Mediation is a form of alternative dispute resolution that parties enter into to resolve their differences rather than going through the litigation and court process. A mediation process is considered to be a private and confidential process between the parties involved. A mediation will usually involve parties and their attorneys and both parties will be assisted by a third party neutral that will help them come to a mutual agreement.
Mediation is best described as a process rather than an outcome. The main goal of mediation is to help parties come to a mutual solution through open communication. Even if a final solution isn’t reached, it doesn’t mean that mediation has failed, since many intermediate issues and problems may have been solved along the way.
Usually, if the parties fail to come to an agreement or settlement at mediation, the next steps would be to undergo an evaluative approach to the mediation. In the evaluative approach, the mediator assisting in the process will take the role of a fictitious courtroom and will take into consideration all the evidence and facts that have been presented. Then, the mediator will predict what a court of law would decide of the matter and all the evidence presented were to proceed to court.
If two parties to a dispute cannot come to a final agreement through mediation, there are several choices:
- Go to Trial: If the mediation fails then the case can still go to court to be reviewed and decided by a judge. Again, even if the case needs to be submitted to a court after mediation, this does not mean that the mediation was not successful; many smaller issues may have been discussed and resolved in mediation, despite the parties’ failure to reach a settlement.
- Go Back to Mediation: You can go to another mediation process and begin a new mediation. Some parties may choose a different mediator if they believe that the current mediator was ineffective.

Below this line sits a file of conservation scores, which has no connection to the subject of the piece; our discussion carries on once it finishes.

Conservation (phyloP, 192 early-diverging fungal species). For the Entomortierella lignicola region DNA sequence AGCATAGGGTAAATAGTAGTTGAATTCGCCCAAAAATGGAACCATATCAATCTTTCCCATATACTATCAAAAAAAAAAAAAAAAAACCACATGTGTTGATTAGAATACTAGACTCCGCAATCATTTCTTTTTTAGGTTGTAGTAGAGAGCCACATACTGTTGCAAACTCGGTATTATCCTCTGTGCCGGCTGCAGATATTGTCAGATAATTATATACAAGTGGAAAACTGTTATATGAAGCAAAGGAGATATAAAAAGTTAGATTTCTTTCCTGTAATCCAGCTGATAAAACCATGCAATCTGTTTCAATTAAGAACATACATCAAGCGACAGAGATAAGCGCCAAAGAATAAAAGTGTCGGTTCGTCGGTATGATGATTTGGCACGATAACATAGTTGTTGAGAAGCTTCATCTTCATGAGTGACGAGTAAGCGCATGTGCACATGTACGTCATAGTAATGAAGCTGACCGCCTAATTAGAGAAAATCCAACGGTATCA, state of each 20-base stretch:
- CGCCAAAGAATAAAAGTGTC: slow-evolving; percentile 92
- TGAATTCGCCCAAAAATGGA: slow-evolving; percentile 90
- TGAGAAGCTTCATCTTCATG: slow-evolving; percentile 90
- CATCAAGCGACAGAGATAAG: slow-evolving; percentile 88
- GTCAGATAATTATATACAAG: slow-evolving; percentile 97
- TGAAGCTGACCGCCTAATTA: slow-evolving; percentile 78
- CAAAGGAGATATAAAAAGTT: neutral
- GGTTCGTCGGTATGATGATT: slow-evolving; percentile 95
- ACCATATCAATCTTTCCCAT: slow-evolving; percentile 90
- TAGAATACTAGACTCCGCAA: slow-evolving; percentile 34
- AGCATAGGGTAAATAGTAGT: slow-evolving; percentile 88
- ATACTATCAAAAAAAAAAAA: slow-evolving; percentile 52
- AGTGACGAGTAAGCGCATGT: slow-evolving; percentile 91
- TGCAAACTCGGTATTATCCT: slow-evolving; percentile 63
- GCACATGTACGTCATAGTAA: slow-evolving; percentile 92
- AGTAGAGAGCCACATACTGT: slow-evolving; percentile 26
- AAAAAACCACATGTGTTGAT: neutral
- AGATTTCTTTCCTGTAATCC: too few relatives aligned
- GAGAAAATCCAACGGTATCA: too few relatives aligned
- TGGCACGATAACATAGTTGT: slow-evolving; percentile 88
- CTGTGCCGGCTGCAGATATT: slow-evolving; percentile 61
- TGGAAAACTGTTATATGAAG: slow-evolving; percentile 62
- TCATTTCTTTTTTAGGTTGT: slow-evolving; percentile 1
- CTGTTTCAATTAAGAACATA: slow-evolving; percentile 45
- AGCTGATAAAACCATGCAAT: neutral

- Continue Negotiations on your own: If a settlement or agreement can be made without a formal proceeding, then this can be an option as well.
Yes. If the mediation fails and you do not reach an agreement or settlement, you can still take the issue to court. Parties do not give up their right to litigation if they want to resolve the dispute in mediation first. However, this process might be much more expensive since you have to still pay for the mediation process and the litigation process. In addition, you must pay much more in legal fees and the dispute may take longer since you lose control of the dispute once you enter into the judicial process.
Also, anything that is discussed or has occurred in mediation remains confidential and cannot be admissible in discovery. Going to court would be that the case must start all over with a fresh start as if the mediation never took place.
If mediation fails to provide the two disputing parties with a mutually agreeable settlement, issues like divorce and child custody can be submitted to a court. If this is the case, it would be wise to speak with a family lawyer. Working with an experienced lawyer can help you understand your rights and help you deal with the complicated court system.